“Did you know that In the Heart of the Countrywould be about madness and patricide and so forth?” This was the question Coetzee’s character and young biographer, Vincent, asked the famous South African writer in Summertime (published 2009).
Given the way Coetzee chooses to employ his heroine in In the Heart of the Country published in 1977 by Penguin, one can understand why, perhaps, the question is asked. In the book, we meet Magda, who is both the narrator and main character in the story.
Magda’s father is widowed. After the death of his first wife (Magda’s mother), he seizes the opportunity to bring home a new bride. Early on, Magda, who clearly is displeased by his father’s decision, describes her step mother thus, “The new wife is a lazy big boned voluptuous feline woman…” (p1)
Magda’s narration, her thoughts and interpretations seem to give the bigger picture of an imaginative realism of a sort. Her voice – spoken in a lonely first person narrative – tells at one point of killing and burying her father. But, even as the story nears its end, we are not sure if that was so. In fact, it is unclear if Magda is not contradicting herself, mixing realism with idealism.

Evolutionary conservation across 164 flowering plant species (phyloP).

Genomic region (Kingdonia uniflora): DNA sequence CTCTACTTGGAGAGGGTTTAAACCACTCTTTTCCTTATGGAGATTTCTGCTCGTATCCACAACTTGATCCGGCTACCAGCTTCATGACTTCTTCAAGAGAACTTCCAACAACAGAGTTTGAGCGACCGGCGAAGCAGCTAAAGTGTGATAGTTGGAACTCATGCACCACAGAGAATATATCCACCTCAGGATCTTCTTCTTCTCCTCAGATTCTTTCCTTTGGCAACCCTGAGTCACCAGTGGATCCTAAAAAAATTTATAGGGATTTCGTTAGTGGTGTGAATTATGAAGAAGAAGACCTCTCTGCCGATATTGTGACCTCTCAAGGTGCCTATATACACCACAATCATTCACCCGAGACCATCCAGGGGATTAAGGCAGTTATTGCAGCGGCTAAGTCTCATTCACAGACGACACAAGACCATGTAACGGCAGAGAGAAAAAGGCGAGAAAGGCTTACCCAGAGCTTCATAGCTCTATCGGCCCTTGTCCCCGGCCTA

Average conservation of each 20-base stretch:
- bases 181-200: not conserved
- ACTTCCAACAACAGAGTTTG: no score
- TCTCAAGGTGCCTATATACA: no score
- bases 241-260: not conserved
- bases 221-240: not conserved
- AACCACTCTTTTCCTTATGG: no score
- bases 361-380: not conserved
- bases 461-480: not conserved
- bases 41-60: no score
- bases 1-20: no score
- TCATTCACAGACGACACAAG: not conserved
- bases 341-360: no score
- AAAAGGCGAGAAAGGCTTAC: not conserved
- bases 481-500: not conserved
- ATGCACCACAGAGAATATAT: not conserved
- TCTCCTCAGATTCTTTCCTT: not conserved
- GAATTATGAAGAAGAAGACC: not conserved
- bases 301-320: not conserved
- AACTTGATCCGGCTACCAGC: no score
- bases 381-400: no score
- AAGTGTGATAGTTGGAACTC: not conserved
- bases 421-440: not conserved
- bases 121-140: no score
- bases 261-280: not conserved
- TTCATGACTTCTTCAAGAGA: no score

The book is set in South Africa, where Magda stays in a deep, remote farm with her father and his father’s servants (Hendrik and Anna). Magda is an unmarried woman who almost feels useless and lonely, and hopeless and desolate. At one point, she tells of her ‘unused body now dusty, dry, unsavoury.’ (p44). Magda’s lonely life – evidenced by her solitary walks, her talking to herself – is clear throughout the book. She yearns to have sex and Hendrik (who is her father’s servant and who is married to Klein-Anna), is the man she looks up to to fill the hole in her, the hole of which she is aware of. ‘I am… a farmgirl… not unaware that there is a hole between my legs that has never been filled.’ (p41)
Hendrik has seen and watched Magda. He knows that she is keen to have a man in her life. Everything Hendrik does with Magda, he tells his wife, Klein-Anna, who giggles at what she hears. And why must she not giggle – considering that Hendrik goes to the extreme of telling his wife about what Magda does when in bed, what she dreams of, her fear of him and above all, how she needs a man, a man who would turn her into a woman:
“I am a child,” she tells him, “Despite my years, I am an old child, a sinister old child full of stale juices. Someone should make a woman of me… , someone should make a hole in me to let the old juices run out.”(p86)
Coetzee’s In the Heart of the Country is written in the form of a journal, and the numbered paragraphs span from one to two hundred and sixty-six. It is quite a complex book and sometimes confusing.